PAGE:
Q: How do you feel about the current political climate? How do you think this piece contributes to this climate?

A: That’s a hard question for me. While politics have always been divisive, I think it went insane with the Obama presidency and Trump has just steepened the downward spiral.

I said it was a hard question because the creation of “Piss Trump” actually goes against my nature. I’ve been an artist for 22 years creating beautiful, non-controversial art. This piece is out of character for me, at least in my professional life, but I couldn’t not create it! I couldn’t keep quite about the atrocity to our political system that is now President.

Q: How do you think your show at The Lucky Lab impacted the Portland community after the Nazi problem in March?

A: Ah yes… “The Nazi Problem”. Since their creation, haven’t they always been a bit of a problem? [laughing].

But seriously, I honestly don’t think the unveiling of “Piss Trump” had much of an impact on Portland. I’m a bit disappointed actually, part of me loved the fact that the show was calm and was met with the mocking spirit with which I’d hoped; there were a few unhappy people who wandered in, but nothing like what I had feared.

I have to remember that the show was just the piece’s coming out party. It marked the end of the CREATION phase and hopefully the beginning of something much greater. I spent 6 months creating a controversial image and now my goal is to create controversy. I mean, why create a piece of art like this and then just hang it in my living room and move on to the next work?

Q: What was the biggest challenge you faced in creating Piss Trump?

A: The tank. Without a doubt, the tank. The one finally used was the 15th version. The first tank I had was WAY too small, since my original plan was for a sculpture under 12” tall. I had to create my own tank since any fish tank large enough was going to cost over $500, even used. The first tank exploded when I filled it for a leak test. I can laugh about it now. . . it was out front of my studio and when it went (I wasn’t there) glass was found over 30 feet away. It must have been spectacular!

I then bought tempered glass but it kept leaking (all this testing was with fresh water of course!), when I finally got the leaking solved, during the next test, one of the walls of the tank just came unglued and popped off! I ended up with a much stronger adhesive that worked!

The final leak test came on a Friday. I remember because as soon as it was perfect, I drained it and rode down to Portland to rent the camera for the picture. (it was a really expensive camera for that size image)

Q: How has the creation of Piss Trump impacted you as an artist?

A: So far very little. There are a few places online with a lot of hatred toward me about it, but I haven’t read any of it.

I’m actually very nervous though. There’s a real possibility that if THIS work finds legs and becomes something huge that my 22 years as a sculptor could really be hurt by my new-found reputation. At least in some circles. I try not to worry about the future though. I mean . . . it could also help, right?

Q: What are some reactions you have had to the piece? What is the funniest reaction you have had to the piece?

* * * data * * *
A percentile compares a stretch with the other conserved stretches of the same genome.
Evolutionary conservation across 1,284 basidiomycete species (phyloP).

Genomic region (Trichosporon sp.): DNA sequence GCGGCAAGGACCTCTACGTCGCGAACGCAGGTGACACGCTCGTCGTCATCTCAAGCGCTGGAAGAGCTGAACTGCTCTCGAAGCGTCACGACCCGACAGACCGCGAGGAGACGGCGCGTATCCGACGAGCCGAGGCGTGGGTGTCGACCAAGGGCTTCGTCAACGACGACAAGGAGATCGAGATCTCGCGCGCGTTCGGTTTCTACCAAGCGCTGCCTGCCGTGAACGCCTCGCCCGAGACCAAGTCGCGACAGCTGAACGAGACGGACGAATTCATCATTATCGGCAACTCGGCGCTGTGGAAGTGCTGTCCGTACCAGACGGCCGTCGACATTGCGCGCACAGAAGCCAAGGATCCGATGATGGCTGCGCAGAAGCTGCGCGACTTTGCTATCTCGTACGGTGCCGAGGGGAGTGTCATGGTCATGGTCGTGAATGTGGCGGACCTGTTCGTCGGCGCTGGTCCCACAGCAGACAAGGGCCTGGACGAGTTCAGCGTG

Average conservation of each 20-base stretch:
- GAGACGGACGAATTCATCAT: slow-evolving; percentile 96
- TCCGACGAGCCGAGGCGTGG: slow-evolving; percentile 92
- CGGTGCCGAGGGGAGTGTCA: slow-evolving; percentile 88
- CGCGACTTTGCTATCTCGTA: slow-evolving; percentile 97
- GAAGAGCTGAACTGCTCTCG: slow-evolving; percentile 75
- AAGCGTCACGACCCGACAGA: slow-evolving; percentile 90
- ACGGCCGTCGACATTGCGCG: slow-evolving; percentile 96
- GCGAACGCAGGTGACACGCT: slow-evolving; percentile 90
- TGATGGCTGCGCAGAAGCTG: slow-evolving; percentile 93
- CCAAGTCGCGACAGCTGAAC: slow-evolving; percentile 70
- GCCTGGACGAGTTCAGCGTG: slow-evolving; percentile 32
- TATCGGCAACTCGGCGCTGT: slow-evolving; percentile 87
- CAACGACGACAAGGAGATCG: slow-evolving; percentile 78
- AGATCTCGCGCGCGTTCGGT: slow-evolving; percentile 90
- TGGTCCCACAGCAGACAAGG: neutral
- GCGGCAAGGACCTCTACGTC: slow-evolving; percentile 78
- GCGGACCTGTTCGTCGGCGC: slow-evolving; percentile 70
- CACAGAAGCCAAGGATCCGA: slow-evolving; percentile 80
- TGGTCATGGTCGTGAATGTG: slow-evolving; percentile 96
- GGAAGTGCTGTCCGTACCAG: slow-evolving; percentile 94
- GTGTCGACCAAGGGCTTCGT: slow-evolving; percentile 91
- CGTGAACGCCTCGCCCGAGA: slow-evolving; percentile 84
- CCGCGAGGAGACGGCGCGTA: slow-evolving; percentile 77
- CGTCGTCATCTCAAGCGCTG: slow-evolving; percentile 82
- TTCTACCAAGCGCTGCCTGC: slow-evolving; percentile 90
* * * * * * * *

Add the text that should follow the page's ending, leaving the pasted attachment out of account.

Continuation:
I realize I’m in a bit of a bubble; I mean, we all are in our lives, right? So a lot of the reaction has been from friends and supporters/collectors of my work.

I think my FAVORITE reaction in general is from the show at the Lucky Lab…. A few people walked in and when they saw it they RAN over so they could get a picture with it. I also got a few scowls at the show, even with a warning sign saying some may possibly offended, it caught them off guard. [chuckling]

I’m not sure about the funniest. I suppose there’s a small group of viewers who are most interested on how I interpreted Trump’s penis. I find that funny.

Q: How do you think Andres Serrano would react to Piss Trump?

A: I’ve thought a lot about that. I don’t know him at all other than from some interviews I’ve read. I believe he’s 66 and living in New York. I know how I DO NOT want him to react; I don’t want him to think I ‘stole’ his concept. I’m very upfront about the origins of my idea. I give him credit on the Piss Trump website. I also thought that if my piece becomes a 15-minute of fame thing it would renew an interest in and increase the value of his “Immersion: Piss Christ”.

Q: Have you had any threats made against you because of this piece?

A: Yes. They are really good at it too. They just say if they ever find me that they’ll “Take care of me”. I’m sure they mean that they’ll tuck me in and tell me a bedtime story, right? [laughing]

I don’t worry about them. I do like to remind them that there’s another group who threatens artists for making art: Radical Muslims towards artist drawing Mohammed. (I don’t think they like the comparison, but it’s quite spot on.)

Q: How does Piss Trump differ from your regular works?

A: [Laughing] I normally create monumental abstract sculptures from bronze and stainless steel. I have works in collections all over the U.S. as well as Canada and even Europe.

Q: Do you have any plans for similar works in the future we can get excited for?

A: Some of my haters suggested my next piece should be Mohammed on the cross. I think I’ll pass on that suggestion though. In my personal life I try to live very much in the moment. As I’m talking with you right now, no . . . nothing quite like this, but if another idea strikes me during this process, hell yes.

(You’ll get to be one of the first to know, okay?)

Q: What components and materials were used in the creation of Piss Trump?